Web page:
Walking into the meeting on Saturday, covered in snow and hail, I was excited to see how the internal committee’s plan would be set into action this week. We left on a high note in the last meeting, and I could not wait to see what the students and teachers thought up next as our journey progressed into solenoids.
We began our day just as any other; we mingled, asked how everyone’s week had gone, and then reflected a bit on the last session. We also discussed how to continue on with our previous idea of circuits in both an informal and formal educational space. Members of the group provided input on how much prompt structure is needed for the students during the summer program. Examples were provided to the group and they were encouraged to discuss pros and cons of both types of prompting. It was a wonderful discussion. I heard voices from teachers, investigators, and students in the mix, and everyone’s opinion was considered.
After the discussion seemed to be dying down, the group was encouraged to participate in a movement exercise where someone would say a word and we would have to portray the word with our bodies without moving. It was a great way to get up and relax! It was also a diverse way of teaching physics concepts, and a nice way to incorporate team building.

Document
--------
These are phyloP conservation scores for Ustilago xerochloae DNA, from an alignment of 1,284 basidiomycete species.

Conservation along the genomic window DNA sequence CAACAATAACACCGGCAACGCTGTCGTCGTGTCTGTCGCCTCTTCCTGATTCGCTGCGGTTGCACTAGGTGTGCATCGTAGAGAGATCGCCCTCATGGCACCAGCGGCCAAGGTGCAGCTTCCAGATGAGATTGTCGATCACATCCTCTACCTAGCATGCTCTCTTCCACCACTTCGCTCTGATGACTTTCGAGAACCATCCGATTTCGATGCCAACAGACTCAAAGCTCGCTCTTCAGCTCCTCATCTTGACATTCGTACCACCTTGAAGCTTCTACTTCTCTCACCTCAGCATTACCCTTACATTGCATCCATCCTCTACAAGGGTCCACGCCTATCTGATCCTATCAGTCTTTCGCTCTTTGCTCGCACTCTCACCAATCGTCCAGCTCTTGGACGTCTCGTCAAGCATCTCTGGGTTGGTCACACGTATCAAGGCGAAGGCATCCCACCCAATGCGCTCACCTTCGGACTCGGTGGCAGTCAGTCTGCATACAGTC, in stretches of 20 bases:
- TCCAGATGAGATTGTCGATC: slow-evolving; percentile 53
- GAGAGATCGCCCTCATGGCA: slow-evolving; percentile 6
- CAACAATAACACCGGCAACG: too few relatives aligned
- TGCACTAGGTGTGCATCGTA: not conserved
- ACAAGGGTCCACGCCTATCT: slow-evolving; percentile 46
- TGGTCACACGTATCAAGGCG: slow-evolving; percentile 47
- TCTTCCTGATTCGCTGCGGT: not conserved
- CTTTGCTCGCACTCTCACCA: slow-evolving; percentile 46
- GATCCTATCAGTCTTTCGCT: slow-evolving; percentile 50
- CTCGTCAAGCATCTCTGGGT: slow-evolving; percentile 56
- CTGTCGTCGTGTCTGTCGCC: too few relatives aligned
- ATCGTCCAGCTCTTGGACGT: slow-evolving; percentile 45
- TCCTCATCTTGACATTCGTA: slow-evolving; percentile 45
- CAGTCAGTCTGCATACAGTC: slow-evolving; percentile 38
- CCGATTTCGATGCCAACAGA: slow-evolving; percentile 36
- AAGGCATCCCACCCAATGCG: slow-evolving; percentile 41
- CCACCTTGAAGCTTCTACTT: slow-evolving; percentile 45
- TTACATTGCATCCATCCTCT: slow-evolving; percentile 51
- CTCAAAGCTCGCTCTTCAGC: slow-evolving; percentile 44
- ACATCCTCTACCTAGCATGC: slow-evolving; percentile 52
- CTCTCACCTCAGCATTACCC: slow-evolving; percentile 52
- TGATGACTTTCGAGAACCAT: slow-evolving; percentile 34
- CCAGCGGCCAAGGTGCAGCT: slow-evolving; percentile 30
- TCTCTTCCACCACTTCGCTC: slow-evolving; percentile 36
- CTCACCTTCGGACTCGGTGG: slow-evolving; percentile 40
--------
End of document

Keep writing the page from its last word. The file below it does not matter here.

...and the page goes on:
After the activity, we all reconvened and were ready to dive into solenoids. One member brought in a real-life example of solenoids where he created a mask for a wedding, and we watched a few online videos in order to gain further understanding as to what the students and teachers would have to consider in order to make them. However, once we accomplished these demonstrations, we noticed that time was not on our side, and the opportunity to “make” would not be possible.
Although I did not get to observe a making activity, I was still able to observe group dynamics and see how proximity and position can really change discussion and collaboration. I also had the opportunity to see great minds come together and solve problems; even if they weren’t the original problems they intended to solve.
As I made my commute back home after this meeting concluded, I reflected on all of the past meetings I have observed in my culturally responsive lens. I realized that I have watched this group change from a set group of students, teachers, and internal committee members to a collaborative community who encourages input from every perspective and from every mind in the room. I have seen these individuals bring in their real-life experiences and their multiple cultures and backgrounds to these meetings and activities, and I have noticed our own culture being created. I have seen creativity, physics, and a passion for science in not only the students and teachers, but in the internal committee and within myself. And it is a beautiful process to be a part of.